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After Dorian, Bahamas prepares for another hit — to its crucial tourism industry

Chabeli Herrera, Orlando Sentinel on

Published in News & Features

It's a perception issue that the Caribbean has faced time and again when pelted with hurricanes. And for a region of the world that depends on people thinking it's safe enough to travel there, getting that message out is in a way a part of the relief effort.

Ellison Thompson, deputy director general of the Bahamas Ministry of Tourism and Aviation, said the ministry is working around the clock to tell the world that top destinations like Nassau, the Exumas, Eleuthera and Bimini are doing fine.

"In order for the reconstruction to happen, we would need our visitors to keep coming, so taxes can be used to aid in the reconstruction of those two islands (Abaco and Grand Bahama, where Dorian hit)," Thompson told the Orlando Sentinel. Preliminary estimates put the cost of the damage at $7 billion, according to Bloomberg.

An aggressive message is crucial in the days and weeks following the storm, said Robertico Croes, an expert with the University of Central Florida who studies tourism economics in small and developing countries.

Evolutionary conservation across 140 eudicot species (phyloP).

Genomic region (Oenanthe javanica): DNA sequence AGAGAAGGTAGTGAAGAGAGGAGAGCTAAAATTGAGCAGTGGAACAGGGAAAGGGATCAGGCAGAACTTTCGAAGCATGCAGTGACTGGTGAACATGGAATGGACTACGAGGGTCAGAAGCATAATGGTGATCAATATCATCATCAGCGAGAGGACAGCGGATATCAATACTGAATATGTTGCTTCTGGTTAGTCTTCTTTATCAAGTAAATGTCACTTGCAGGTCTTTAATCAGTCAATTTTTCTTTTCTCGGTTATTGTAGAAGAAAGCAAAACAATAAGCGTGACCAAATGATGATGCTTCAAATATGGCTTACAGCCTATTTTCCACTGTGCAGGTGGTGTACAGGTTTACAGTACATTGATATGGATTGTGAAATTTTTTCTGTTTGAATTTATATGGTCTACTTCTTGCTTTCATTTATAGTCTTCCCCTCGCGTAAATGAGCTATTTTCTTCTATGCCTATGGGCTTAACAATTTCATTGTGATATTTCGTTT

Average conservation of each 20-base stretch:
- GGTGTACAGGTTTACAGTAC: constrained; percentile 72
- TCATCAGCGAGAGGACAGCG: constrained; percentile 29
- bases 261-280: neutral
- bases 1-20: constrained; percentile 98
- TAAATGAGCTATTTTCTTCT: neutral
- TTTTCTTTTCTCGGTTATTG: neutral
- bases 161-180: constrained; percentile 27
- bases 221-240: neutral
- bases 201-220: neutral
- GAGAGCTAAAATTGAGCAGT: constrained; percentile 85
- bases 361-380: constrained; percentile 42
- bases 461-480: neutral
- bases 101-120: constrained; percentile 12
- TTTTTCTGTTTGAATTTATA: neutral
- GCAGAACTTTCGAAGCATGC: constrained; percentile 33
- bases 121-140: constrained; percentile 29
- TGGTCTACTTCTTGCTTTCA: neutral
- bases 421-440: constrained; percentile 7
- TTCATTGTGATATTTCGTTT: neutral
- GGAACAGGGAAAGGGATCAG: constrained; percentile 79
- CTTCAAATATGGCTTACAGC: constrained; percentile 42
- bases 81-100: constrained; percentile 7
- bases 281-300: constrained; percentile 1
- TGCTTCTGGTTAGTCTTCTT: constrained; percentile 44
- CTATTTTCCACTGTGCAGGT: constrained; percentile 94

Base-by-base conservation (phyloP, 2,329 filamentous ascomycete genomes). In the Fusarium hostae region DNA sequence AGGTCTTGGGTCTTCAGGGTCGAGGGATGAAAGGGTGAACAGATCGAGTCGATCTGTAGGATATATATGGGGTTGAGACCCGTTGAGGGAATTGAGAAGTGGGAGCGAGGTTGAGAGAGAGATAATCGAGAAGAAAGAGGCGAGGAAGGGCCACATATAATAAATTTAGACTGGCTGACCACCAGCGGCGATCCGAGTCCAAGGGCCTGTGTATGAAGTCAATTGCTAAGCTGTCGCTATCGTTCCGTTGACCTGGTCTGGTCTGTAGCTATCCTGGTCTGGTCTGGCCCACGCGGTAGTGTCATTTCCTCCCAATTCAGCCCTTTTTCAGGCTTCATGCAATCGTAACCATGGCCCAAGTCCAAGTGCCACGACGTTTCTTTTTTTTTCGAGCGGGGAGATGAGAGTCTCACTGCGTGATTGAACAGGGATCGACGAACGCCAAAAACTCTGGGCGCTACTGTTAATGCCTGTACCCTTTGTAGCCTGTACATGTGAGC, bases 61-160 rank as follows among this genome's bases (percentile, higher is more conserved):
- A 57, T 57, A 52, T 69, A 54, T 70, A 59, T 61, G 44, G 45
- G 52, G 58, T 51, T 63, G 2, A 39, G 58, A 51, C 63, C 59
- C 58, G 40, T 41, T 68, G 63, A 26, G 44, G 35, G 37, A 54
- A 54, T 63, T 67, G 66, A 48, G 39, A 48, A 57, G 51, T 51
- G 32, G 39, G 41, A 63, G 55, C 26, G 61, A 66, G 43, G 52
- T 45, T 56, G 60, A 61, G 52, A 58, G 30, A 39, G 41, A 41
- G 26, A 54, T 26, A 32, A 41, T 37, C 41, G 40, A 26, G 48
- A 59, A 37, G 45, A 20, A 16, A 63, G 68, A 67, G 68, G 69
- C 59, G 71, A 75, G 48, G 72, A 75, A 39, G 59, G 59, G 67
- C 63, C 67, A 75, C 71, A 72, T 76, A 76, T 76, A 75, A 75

"The whole thing here is speed," Croes said. "The quicker they can convince everybody that the southern part has not been affected and business can go on there and, as a matter of fact, it's a good thing for business to go there, then (the faster) the south can help the north."

Working in the Bahamas' favor is U.S. residents' familiarity with the region, Croes said. It's the top market in terms of visitors to the islands, and Americans will still travel there.


In Nassau, tie-dye T-shirt shop owner Yvette Prince is banking on that. She doesn't expect to see a huge drop in tourism to the capital city, where four cruise ships were docked Saturday afternoon.

But just in case people are confused, "here, that's why I have this map," she said, pointing to a booklet with a map of the islands she keeps with her at her port shop, Treasures by the Sea. "I show people, we have 700 islands, and (Dorian) doesn't mean the Bahamas are closed."

Still, Thompson knows that no matter how hard they work, the Bahamas will take another hit -- this one financial.

Nassau is the top destination, bringing in 2.6 million visitors between January and July this year, but Grand Bahama and Abaco are the next most visited spots, accounting for about 734,000 visitors between them.


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